Next the 10 year old wanted the seat cover changed from the dull beige of the original. It was in good condition so I sewed the patchwork directly onto it by hand. Luckily for us we had acquired a pretty patchwork skirt in a charity shop and simply used this. It has also been used as a lampshade cover, again simply sewing it onto an original cover. I think it works well and looks feminine and the 10 year old is very happy. She has decided she now wants patchwork curtains but we'll have to find some other material for them at a later date.

Oh, she has a thing about owls...

Sunday, 26 July 2015

A Rainy Sunday


Rain. rain and yet more rain on this Sunday but luckily we had things planned. First we went to a photo shoot no less which was a Christmas present form my lovely brother. After some awkwardness and quite a lot of acting because the girls had to pretend to like each other, the photographer was done. Next was a trip to Starbucks as the 11 year old thinks this is a cool place to be seen. Afterwards we went to the cinema and saw "Inside Out" which was an unusual film but we all laughed so I think it was a success.

Home, and the 11 year old disappeared to her bedroom and technology and the 10 year old pinched the laptop so I got the sewing machine out and attempted to fix it. Oh Yeah! Did it and made a pillow case with some material I've had for ages. I like my home made pillow cases. :0)

So easy to make and plenty of tutorials on the internet although just use one you have as a rough guide, cut out material, with seam allowances, make one side longer for the envelope that is tucked inside, hem both short ends, fold over the envelope part (I like to make mine quite long) and sew up the two sides and the bottom. That more or less is it and it is so easy to do I don't think I will ever buy any again.

Saturday, 25 July 2015

Another ghostly event


Look at these beauties picked today. I'm so glad we planted young fruit trees in the garden as it is paying off this year. These have already found a home in one of the demijohns along with some sugar and a bottle of brandy from Lidl. I don't particularly like brandy but we'll see what cherry brandy is like and it will make nice Christmas presents hopefully. The trying something new everyday is going quite well although it has mostly involved homemade brewing and recipes. I did sell my wedding ring in a pawn shop last week which was definitely a first time thing. I got £32 for it and the girls split the money and spent it in Claires Accesories on girly fripperies.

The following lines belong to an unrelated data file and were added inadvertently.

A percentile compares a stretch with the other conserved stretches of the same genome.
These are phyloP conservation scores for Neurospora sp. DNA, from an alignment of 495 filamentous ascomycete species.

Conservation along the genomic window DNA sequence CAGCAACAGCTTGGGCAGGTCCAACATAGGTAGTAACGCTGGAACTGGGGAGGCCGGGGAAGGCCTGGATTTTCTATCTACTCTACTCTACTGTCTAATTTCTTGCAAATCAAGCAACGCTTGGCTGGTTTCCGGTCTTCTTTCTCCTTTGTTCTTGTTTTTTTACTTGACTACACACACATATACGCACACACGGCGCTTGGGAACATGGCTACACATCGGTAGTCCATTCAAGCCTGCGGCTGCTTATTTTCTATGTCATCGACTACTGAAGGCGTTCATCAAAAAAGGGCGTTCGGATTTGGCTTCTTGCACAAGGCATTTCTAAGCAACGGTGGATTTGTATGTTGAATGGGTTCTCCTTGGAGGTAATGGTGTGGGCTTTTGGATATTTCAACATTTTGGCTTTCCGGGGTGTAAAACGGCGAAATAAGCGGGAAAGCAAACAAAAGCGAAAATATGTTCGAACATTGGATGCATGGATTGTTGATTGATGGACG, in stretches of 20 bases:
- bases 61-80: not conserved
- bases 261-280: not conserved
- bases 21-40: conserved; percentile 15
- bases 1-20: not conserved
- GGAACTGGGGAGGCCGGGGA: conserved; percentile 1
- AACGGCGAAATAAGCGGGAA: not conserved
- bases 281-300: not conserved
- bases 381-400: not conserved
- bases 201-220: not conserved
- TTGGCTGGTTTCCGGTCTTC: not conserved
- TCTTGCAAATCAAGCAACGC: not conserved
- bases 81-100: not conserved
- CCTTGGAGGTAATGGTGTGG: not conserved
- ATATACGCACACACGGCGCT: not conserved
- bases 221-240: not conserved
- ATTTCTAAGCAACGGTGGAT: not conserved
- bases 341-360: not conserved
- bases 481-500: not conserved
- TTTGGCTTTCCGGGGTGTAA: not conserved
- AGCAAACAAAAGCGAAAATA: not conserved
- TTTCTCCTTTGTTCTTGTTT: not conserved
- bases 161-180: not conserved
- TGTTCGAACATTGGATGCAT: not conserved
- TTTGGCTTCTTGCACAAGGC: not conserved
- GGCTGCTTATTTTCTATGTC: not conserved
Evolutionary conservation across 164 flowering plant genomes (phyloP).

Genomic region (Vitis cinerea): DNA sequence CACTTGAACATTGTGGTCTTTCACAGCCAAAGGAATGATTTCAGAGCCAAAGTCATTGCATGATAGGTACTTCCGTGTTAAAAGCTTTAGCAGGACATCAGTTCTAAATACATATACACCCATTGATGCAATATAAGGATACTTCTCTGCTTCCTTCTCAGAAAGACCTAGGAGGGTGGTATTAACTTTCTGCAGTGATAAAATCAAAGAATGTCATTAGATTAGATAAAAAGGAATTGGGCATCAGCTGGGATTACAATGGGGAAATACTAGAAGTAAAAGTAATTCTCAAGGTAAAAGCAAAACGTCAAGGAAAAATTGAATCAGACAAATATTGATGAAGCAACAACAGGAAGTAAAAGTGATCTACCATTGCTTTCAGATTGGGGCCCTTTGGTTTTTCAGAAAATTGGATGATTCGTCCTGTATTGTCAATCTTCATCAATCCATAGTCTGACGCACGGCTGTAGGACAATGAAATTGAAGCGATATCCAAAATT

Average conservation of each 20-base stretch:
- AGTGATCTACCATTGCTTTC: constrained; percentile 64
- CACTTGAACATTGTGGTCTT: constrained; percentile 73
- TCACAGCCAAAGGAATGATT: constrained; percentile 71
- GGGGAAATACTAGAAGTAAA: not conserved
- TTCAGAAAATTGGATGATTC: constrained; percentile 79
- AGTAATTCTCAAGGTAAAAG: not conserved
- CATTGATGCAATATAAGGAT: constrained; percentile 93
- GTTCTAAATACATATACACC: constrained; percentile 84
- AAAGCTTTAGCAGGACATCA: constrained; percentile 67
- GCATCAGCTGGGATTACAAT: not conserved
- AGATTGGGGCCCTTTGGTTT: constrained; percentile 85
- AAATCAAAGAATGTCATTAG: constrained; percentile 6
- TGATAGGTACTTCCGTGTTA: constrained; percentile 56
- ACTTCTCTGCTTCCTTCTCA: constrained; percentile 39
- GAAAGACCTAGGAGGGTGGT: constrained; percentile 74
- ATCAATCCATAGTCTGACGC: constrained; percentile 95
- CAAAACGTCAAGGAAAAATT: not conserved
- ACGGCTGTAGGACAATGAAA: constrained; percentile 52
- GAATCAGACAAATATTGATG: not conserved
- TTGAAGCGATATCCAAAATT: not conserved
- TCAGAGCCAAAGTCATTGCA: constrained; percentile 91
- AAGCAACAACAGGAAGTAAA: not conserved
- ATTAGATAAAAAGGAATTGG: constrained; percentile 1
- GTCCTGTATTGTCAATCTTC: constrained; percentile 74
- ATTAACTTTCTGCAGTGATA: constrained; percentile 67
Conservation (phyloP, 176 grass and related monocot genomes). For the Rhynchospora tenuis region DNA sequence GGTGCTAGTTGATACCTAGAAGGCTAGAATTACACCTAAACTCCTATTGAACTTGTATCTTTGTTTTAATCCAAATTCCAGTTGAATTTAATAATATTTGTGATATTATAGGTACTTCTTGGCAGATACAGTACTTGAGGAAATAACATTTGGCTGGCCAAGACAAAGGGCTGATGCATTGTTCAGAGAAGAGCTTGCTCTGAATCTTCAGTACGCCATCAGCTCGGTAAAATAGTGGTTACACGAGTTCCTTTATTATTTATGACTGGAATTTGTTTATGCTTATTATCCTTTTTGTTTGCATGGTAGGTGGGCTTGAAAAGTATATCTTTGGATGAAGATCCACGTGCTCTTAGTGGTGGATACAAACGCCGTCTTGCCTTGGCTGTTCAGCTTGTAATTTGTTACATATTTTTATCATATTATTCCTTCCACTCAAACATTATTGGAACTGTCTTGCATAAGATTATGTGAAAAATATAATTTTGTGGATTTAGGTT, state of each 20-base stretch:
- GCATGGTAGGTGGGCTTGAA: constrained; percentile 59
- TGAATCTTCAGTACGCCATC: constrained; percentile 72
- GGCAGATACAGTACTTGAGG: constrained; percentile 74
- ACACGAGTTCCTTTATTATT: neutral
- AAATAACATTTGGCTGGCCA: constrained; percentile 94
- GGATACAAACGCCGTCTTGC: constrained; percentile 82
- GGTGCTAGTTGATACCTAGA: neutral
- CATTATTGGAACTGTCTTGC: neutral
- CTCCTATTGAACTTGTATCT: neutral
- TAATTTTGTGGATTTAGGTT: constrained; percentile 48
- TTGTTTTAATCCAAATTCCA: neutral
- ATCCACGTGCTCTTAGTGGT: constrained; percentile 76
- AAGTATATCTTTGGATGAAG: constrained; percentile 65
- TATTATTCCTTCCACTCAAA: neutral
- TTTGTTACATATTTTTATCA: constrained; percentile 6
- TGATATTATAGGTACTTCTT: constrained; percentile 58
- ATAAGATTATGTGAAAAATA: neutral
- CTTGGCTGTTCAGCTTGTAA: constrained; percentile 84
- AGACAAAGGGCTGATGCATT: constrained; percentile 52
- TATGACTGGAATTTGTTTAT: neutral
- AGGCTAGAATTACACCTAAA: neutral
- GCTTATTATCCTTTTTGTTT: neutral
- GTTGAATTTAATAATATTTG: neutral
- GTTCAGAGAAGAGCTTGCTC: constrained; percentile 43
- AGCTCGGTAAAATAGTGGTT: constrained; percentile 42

I mentioned seeing Mr Bartlett, my resident ghost, in yesterday's post. Well he was not the first time I've seen one. When I was 18, my grandmother on my mother's side died and we were all very upset. Three days later, I was playing my piano and having a little private cry when suddenly she was there stood besides me. It was midday and she was smiling at me, a beautiful wide smile. Her hair was in soft dark grey curls, she was wearing a yellowish cardigan and dark trousers. She told me not to be upset as she was fine and so happy and there was nothing to worry about. I didn't hear the words but they came as the clearest thoughts. I went and told my Mum and I didn't cry anymore for my grandmother. I smile when I think of her and am so grateful she took the time to come back.

Friday, 24 July 2015

Bumps in the night


I wish I had her energy! Today has been rainy and glum so a wall has been repainted white, an oak beam has been sealed and varnished and another beam is being stripped of old manky paint, years old with lots of bumpy dust bits stuck underneath the paint. I think preparation was not something this little old home ever saw much of. According to Jim. my neighbour, who popped over earlier with two gorgeous mini cupcakes for the girls. there has been a history of interesting tenants.

 The one before last used to display a 10 foot high inflatable Elvis in the garden frightening many an unsuspecting driver. This guy also was a bit of a rogue and fell out with many people including his landlord. His revenge as he was evicted was to leave a Shetland pony and a large dog in the house whilst he was away wheeling and dealing. There are still teeth marks in two of the doors today.

When this cottage first came on the market I missed it as I wasn't quite ready to purchase. My funds were limited and I was beginning to despair of finding anything I liked. Then this one came back on as the first buyer mysteriously disappeared. I went along and instantly fell in love. It was in dire need of modernisation but with every step I took I knew it was the home for us. Even the bedrooms were all an equal size not like the modern homes where bedroom 3 is the size of a coffin. It took 7 months because the Co-op were the sellers and they would not accept offers but made everyone put in a sealed bid and a written statement of personal circumstances. Each stage went through several board meetings and I knew when we were in the last three that our luck might finally be in. It was and I still love this place and most visitors comment on the feel of it. In spite of it's age I don't think it is haunted, certainly not by an unhappy spirit.